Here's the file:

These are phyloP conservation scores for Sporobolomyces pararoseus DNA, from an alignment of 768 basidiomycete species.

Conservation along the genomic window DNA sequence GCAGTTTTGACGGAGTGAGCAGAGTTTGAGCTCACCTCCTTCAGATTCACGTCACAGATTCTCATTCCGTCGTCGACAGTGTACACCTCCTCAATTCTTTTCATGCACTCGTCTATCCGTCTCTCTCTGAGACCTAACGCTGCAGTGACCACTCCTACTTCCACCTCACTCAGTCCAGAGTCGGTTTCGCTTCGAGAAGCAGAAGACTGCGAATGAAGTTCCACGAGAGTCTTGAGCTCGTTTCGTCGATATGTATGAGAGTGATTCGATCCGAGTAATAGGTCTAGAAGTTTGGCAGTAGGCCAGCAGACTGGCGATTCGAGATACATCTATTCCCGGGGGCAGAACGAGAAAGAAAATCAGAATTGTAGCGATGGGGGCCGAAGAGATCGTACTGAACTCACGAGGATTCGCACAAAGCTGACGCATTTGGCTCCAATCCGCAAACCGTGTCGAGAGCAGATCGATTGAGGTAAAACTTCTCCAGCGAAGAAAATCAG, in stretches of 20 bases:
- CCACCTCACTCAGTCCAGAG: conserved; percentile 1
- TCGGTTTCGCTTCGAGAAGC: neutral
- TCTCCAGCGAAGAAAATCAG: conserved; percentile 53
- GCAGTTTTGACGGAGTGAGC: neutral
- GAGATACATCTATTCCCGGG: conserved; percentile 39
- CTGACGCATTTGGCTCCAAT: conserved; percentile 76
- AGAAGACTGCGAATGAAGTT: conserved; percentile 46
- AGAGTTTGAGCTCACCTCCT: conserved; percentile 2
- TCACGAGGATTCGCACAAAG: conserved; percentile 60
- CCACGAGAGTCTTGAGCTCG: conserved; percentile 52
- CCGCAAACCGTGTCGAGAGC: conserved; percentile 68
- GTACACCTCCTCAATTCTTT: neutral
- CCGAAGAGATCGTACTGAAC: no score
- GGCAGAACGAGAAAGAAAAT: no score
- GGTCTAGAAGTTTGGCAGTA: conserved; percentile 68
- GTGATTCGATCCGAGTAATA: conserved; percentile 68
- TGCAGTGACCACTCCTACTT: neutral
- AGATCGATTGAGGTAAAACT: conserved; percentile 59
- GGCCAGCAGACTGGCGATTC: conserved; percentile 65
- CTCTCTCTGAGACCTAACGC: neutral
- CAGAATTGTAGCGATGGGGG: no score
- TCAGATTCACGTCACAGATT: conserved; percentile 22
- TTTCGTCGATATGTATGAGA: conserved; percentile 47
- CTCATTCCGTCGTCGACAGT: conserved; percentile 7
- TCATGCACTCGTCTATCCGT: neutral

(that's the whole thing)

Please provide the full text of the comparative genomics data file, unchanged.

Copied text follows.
These are phyloP conservation scores for Sporobolomyces pararoseus DNA, from an alignment of 768 basidiomycete species.

Conservation along the genomic window DNA sequence GCAGTTTTGACGGAGTGAGCAGAGTTTGAGCTCACCTCCTTCAGATTCACGTCACAGATTCTCATTCCGTCGTCGACAGTGTACACCTCCTCAATTCTTTTCATGCACTCGTCTATCCGTCTCTCTCTGAGACCTAACGCTGCAGTGACCACTCCTACTTCCACCTCACTCAGTCCAGAGTCGGTTTCGCTTCGAGAAGCAGAAGACTGCGAATGAAGTTCCACGAGAGTCTTGAGCTCGTTTCGTCGATATGTATGAGAGTGATTCGATCCGAGTAATAGGTCTAGAAGTTTGGCAGTAGGCCAGCAGACTGGCGATTCGAGATACATCTATTCCCGGGGGCAGAACGAGAAAGAAAATCAGAATTGTAGCGATGGGGGCCGAAGAGATCGTACTGAACTCACGAGGATTCGCACAAAGCTGACGCATTTGGCTCCAATCCGCAAACCGTGTCGAGAGCAGATCGATTGAGGTAAAACTTCTCCAGCGAAGAAAATCAG, in stretches of 20 bases:
- CCACCTCACTCAGTCCAGAG: conserved; percentile 1
- TCGGTTTCGCTTCGAGAAGC: neutral
- TCTCCAGCGAAGAAAATCAG: conserved; percentile 53
- GCAGTTTTGACGGAGTGAGC: neutral
- GAGATACATCTATTCCCGGG: conserved; percentile 39
- CTGACGCATTTGGCTCCAAT: conserved; percentile 76
- AGAAGACTGCGAATGAAGTT: conserved; percentile 46
- AGAGTTTGAGCTCACCTCCT: conserved; percentile 2
- TCACGAGGATTCGCACAAAG: conserved; percentile 60
- CCACGAGAGTCTTGAGCTCG: conserved; percentile 52
- CCGCAAACCGTGTCGAGAGC: conserved; percentile 68
- GTACACCTCCTCAATTCTTT: neutral
- CCGAAGAGATCGTACTGAAC: no score
- GGCAGAACGAGAAAGAAAAT: no score
- GGTCTAGAAGTTTGGCAGTA: conserved; percentile 68
- GTGATTCGATCCGAGTAATA: conserved; percentile 68
- TGCAGTGACCACTCCTACTT: neutral
- AGATCGATTGAGGTAAAACT: conserved; percentile 59
- GGCCAGCAGACTGGCGATTC: conserved; percentile 65
- CTCTCTCTGAGACCTAACGC: neutral
- CAGAATTGTAGCGATGGGGG: no score
- TCAGATTCACGTCACAGATT: conserved; percentile 22
- TTTCGTCGATATGTATGAGA: conserved; percentile 47
- CTCATTCCGTCGTCGACAGT: conserved; percentile 7
- TCATGCACTCGTCTATCCGT: neutral